Photograph by Venetia Featherstone-Witty, National Geographic Your Shot
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Don't eat me!
Photograph by Venetia Featherstone-Witty, National Geographic Your Shot
The Plate

Why Mushrooms Rule the Fungi Kingdom

You might assume those big white puffballs that pop up on the lawn after a good rainstorm are plants. But fungi are actually a diverse group of organisms and microorganisms that are neither plants nor animals.

Some members of the fungi kingdom are destructive, like the one that killed America’s chestnut trees, but some of them—at least many of the fruiting bodies that unfurl beneath trees in to spread their spores in damp forests—are delicious. It helps to know the difference.

People both love and fear mushrooms, but we may be more afraid of picking them ourselves than is warranted. There are about 10,000 species of mushrooms, says Ritas Vilgalys, who heads up the Vilgalys Mycology Lab at Duke University. “Of those, less than a dozen are seriously poisonous. Of those, less than a half-dozen are truly deadly.” But if you do eat a bad one, you could get an upset stomach, he says.

Now, that doesn’t mean everyone should run out and just start foraging mushrooms. But beginners can learn to identify a few good edibles and some of the features of poisonous species, Vilgalys says. Morels, chanterelles, giant puffballs, chicken of the woods, and hen of the woods are easy to recognize when in season, and they all taste good when sautéed in a little butter or oil and garlic.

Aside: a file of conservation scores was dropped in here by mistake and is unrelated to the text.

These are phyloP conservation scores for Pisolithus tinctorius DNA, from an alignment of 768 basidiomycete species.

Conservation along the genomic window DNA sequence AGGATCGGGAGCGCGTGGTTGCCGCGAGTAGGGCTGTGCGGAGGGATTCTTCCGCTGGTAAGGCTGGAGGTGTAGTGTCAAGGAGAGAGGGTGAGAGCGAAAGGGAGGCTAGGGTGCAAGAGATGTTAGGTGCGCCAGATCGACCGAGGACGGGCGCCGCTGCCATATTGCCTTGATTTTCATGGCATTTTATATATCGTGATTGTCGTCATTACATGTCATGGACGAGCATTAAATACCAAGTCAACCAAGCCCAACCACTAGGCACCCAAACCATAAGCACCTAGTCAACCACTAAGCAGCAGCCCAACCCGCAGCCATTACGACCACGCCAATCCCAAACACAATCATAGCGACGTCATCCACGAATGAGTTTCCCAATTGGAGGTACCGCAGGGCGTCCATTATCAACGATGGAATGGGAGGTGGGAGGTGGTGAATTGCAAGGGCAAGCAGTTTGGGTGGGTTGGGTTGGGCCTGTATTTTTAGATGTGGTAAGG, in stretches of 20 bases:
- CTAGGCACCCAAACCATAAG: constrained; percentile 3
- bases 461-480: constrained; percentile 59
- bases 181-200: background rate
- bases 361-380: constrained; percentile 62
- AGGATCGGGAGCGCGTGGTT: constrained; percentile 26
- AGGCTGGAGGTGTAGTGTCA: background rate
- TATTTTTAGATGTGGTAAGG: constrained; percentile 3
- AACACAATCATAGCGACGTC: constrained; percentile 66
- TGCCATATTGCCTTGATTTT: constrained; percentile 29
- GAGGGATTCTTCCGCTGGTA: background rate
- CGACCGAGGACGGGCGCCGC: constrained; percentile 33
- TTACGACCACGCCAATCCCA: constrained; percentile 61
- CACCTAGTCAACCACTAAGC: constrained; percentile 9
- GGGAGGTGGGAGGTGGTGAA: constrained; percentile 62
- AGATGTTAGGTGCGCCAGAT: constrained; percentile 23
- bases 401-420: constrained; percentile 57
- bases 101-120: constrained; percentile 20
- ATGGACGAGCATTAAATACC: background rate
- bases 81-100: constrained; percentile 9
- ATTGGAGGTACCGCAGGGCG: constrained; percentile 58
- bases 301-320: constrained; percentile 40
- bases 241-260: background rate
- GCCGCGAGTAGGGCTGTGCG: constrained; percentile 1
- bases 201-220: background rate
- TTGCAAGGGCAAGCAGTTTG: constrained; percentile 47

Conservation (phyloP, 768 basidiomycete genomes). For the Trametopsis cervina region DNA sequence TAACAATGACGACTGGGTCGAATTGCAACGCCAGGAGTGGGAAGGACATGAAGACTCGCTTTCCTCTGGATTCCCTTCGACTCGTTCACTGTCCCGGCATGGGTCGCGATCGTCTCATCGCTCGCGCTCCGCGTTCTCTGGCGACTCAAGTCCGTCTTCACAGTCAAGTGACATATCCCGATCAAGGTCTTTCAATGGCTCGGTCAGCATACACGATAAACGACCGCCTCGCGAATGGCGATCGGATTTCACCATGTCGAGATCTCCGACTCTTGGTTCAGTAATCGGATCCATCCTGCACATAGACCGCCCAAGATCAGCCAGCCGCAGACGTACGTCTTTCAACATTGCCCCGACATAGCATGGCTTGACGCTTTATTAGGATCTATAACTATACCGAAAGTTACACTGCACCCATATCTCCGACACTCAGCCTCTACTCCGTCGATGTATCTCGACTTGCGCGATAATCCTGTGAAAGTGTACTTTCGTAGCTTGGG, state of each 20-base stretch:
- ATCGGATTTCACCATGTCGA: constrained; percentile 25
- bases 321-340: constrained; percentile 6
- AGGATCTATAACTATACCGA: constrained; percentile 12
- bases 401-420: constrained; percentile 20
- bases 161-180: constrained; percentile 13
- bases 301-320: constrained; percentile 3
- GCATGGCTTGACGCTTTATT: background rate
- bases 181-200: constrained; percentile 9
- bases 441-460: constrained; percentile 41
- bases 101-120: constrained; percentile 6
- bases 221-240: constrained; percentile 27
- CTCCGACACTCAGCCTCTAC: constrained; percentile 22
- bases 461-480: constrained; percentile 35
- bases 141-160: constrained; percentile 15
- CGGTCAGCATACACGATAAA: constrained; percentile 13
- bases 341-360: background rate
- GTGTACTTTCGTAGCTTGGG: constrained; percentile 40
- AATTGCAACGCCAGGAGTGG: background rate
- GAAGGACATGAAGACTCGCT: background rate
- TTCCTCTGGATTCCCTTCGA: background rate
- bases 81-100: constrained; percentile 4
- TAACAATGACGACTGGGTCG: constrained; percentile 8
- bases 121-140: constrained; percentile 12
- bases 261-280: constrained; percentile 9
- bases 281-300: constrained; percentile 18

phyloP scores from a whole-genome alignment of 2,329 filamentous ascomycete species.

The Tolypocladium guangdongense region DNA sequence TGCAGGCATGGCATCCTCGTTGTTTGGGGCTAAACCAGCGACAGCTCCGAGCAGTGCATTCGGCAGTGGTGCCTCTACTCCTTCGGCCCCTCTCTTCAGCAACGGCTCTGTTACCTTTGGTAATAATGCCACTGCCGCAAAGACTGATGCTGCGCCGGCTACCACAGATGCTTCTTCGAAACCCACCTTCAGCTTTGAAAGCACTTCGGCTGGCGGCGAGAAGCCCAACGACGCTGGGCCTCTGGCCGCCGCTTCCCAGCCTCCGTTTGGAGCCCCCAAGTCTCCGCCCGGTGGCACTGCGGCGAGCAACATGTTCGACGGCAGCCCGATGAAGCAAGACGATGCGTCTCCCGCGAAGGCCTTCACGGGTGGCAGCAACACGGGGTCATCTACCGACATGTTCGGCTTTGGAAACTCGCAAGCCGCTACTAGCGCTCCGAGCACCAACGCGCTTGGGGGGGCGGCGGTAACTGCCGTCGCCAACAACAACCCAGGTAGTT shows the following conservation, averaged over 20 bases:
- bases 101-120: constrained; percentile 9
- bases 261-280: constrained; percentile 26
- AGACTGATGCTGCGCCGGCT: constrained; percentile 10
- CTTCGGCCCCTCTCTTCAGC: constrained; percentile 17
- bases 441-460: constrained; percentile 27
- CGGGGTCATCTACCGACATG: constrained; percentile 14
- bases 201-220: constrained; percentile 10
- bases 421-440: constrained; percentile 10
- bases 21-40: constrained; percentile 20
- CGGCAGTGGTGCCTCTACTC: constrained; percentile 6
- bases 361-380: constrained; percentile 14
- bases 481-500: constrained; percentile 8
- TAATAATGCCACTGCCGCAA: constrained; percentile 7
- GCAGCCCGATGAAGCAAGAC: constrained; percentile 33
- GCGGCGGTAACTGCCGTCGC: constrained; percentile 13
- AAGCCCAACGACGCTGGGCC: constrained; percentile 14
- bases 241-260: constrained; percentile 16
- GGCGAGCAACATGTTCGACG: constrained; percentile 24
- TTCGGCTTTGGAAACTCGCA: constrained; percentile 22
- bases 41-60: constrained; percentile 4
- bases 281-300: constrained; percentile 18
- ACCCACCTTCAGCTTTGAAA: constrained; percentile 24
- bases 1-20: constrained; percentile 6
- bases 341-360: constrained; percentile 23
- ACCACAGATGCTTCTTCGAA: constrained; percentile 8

Unfortunately, there are many species that look alike from above. The trick to identifying what you’re looking at is to peer underneath, at the gills and the stem and how they attach. The North American Mycological Association, which publishes a bimonthly newsletter called, what else, The Mycophile, is a handy reference.

Fungi, edible and not, vary wildly in shape, size, color, and smell, as you can see from our selection of the best wild mushroom photos in our Your Shot gallery below. And they’re not just diverse and fascinating. They’re also being affected by human intervention in ways we are just beginning understand, Vilgalys says.

“The entire health of the forest is linked to the health of its microbes,” he says. “The bacteria and fungi are interacting constantly with their environment.” Just like in the human world, “there’s lots of trading going on between kingdoms.”